Suspension of Juvenile Justice Law, immature—group

MANILA, September 14, 2011—Akap-Bata Partylist assails the proposed suspension of the implementation of the Juvenile Justice Law (Republic Act 9344) as the Philippine Legislature has to decide whether to lower the age of criminal liability from 15 years old to nine and had said that it will just aggravate the bourgeoning problem of child abuse.

The proposal came after the series of taxi robberies perpetrated by the “Mga Batang Hamog” had been publicized by the media. Mostly minors, their modus operandi is to forcibly open the doors of a taxicab while it was caught in traffic, and rob the passengers and the drivers of the cab. In almost split-second the juvenile thieves will jump over the barbed-wired walls of the Metrorail Transit to escape and will just walk as if nothing happened.

But for Akap-Bata, the case of Batang Hamog is a “narrow” justification to suspend the law and to lower the criminal liability of minors.

“Instead of suspending the law,” says Lean Peace Flores, Akap-Bata spokesperson said, “the Senators as well as the entire national government must think further on how they can address root causes why our children are being involved in these kinds of criminal acts and syndicates.”

For Flores, the authorities should have that political will of going after the leaders of syndicates who are using minors for their criminal acts and made them accountable.

Poverty has a role in the rise of child felons

Flores also said that extreme poverty in the country plays an important role in the increase of number of children involved in felony.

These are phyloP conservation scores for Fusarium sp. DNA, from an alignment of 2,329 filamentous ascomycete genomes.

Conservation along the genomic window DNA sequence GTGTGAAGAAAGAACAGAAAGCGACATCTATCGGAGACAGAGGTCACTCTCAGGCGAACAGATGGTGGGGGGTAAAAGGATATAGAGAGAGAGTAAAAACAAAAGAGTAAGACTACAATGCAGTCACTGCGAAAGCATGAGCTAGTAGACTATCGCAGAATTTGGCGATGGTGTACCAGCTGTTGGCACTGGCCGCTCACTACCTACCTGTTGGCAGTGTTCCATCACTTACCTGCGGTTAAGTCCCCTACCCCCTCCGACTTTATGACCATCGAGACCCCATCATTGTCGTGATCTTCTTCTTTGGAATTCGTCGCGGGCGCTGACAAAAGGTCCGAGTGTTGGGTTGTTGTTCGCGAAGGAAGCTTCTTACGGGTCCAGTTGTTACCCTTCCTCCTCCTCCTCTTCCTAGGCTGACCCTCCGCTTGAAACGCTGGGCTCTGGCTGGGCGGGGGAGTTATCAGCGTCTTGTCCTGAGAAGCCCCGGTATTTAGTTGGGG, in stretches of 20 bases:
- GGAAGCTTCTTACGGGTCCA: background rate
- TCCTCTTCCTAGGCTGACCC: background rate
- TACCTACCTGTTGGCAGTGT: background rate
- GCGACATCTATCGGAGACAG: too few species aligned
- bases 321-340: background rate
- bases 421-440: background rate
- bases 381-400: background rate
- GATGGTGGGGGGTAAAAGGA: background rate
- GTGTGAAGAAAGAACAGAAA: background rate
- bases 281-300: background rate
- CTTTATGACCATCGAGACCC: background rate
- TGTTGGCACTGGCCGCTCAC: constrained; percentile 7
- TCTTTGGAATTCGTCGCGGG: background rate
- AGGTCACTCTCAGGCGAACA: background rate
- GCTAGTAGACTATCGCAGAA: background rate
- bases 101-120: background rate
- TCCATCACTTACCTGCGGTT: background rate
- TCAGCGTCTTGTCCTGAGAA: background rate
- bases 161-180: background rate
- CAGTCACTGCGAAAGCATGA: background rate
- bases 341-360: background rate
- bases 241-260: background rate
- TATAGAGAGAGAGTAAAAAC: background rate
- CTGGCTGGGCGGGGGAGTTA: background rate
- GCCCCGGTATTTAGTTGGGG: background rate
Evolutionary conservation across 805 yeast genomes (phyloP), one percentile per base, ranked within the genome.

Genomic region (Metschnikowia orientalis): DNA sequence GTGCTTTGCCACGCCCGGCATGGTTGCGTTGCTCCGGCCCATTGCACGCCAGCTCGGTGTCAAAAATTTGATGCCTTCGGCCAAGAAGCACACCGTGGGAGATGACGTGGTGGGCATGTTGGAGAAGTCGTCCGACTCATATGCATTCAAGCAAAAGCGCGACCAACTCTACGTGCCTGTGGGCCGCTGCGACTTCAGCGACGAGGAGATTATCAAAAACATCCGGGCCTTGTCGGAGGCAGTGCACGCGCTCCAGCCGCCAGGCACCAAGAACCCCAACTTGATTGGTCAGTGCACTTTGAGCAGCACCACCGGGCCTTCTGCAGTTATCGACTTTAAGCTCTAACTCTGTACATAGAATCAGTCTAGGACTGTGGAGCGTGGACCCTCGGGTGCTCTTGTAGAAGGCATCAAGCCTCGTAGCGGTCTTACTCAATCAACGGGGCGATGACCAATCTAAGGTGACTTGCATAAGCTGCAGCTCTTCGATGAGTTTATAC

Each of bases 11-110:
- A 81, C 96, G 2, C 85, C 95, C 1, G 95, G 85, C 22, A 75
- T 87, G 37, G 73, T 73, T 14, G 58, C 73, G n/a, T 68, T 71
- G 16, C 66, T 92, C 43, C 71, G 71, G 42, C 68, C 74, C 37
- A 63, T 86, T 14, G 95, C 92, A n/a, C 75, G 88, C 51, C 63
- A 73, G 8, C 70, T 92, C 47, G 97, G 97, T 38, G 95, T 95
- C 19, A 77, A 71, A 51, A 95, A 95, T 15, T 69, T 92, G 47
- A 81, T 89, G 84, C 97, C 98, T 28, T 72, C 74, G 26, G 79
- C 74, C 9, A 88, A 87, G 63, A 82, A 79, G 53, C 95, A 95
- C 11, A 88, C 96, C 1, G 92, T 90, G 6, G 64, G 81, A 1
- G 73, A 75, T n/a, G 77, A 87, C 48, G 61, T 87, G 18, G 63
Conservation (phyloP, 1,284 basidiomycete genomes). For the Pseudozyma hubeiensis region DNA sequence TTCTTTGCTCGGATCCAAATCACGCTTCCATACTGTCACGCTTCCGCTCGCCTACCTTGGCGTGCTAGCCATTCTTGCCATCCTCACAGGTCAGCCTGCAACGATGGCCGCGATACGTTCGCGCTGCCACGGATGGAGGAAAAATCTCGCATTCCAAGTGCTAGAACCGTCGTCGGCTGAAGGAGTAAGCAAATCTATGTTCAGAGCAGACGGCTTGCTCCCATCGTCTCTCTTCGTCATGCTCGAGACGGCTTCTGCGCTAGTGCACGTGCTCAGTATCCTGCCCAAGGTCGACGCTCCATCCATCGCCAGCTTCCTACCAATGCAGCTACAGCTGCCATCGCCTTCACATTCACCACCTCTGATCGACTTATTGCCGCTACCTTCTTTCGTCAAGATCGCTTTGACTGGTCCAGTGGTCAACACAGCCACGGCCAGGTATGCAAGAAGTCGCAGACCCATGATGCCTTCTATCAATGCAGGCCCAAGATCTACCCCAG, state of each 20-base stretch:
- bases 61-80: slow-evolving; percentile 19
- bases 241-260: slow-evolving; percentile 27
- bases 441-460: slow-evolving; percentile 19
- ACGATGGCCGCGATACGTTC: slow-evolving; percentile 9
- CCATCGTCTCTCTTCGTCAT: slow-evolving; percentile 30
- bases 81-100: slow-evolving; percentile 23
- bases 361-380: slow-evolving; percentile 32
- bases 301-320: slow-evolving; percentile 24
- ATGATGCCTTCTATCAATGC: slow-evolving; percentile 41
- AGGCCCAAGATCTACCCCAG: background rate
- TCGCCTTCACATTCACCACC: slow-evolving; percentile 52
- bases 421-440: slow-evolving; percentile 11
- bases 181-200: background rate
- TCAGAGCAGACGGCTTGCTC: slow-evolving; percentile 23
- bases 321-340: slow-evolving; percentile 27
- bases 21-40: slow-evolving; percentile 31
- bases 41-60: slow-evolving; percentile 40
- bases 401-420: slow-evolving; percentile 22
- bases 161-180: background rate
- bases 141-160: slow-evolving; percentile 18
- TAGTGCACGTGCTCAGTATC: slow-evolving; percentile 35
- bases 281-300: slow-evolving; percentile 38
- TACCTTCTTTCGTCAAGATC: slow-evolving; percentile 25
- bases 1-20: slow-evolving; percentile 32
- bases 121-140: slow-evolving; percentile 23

“The children in conflict with the law are being victims twice by syndicate groups and of the extreme poverty brought by negligence of the government against them and their families,” explains Flores.

“The deepening poverty in the country remains to be the vital issue that the government needs to address in order to resolve the growing number of children who are in conflict with the law. Instead of suspending the RA9344, our legislators and President Benigno Simeon Aquino III himself must look on how to allocate greater state subsidy on education, health care, housing and other basic social services that our children need today,” she added.

Suspension of Juvenile Justice Law: immature

Nonetheless, the suspension of the RA 9344 will only reflect the “immaturity” of the country’s criminal justice and the law enforcement systems, Flores said.

“The proposal by the Senate to suspend the RA 9344 reflects the immaturity of our society in terms of treating our children, in general. We fear that our country is getting left behind on issues of child protection compared to the international community and standards wherein children are prohibited to face judicial settings and institutional care in order to uphold their rights as children,” the child right’s advocate explained.

For her, children should not suffer all forms of cruel punishments, especially if it is coming from the State whose primary role is to protect them.

“They (the children) are the most vulnerable sector in the society thus they are the sector that needs to be protected against prejudices. These young people who were actually victims of neglect, poverty, hunger, malnutrition and all other social injustices from the government were the most rightful people to demand punishment of the State who abandoned them for the longest time,” opines Flores.

On the other hand, Akap-Bata says that it is too early to amend the law for many of its provisions are yet to be fully implemented.

“We agree that there must be an assessment on how the law has been implemented, to address some concerns over budget for the rehabilitation facilities and professionals, the actual implementation of the law, and what the real function of Juvenile Justice Welfare Committee is,” Flores said. (Written for CBCPNews.com)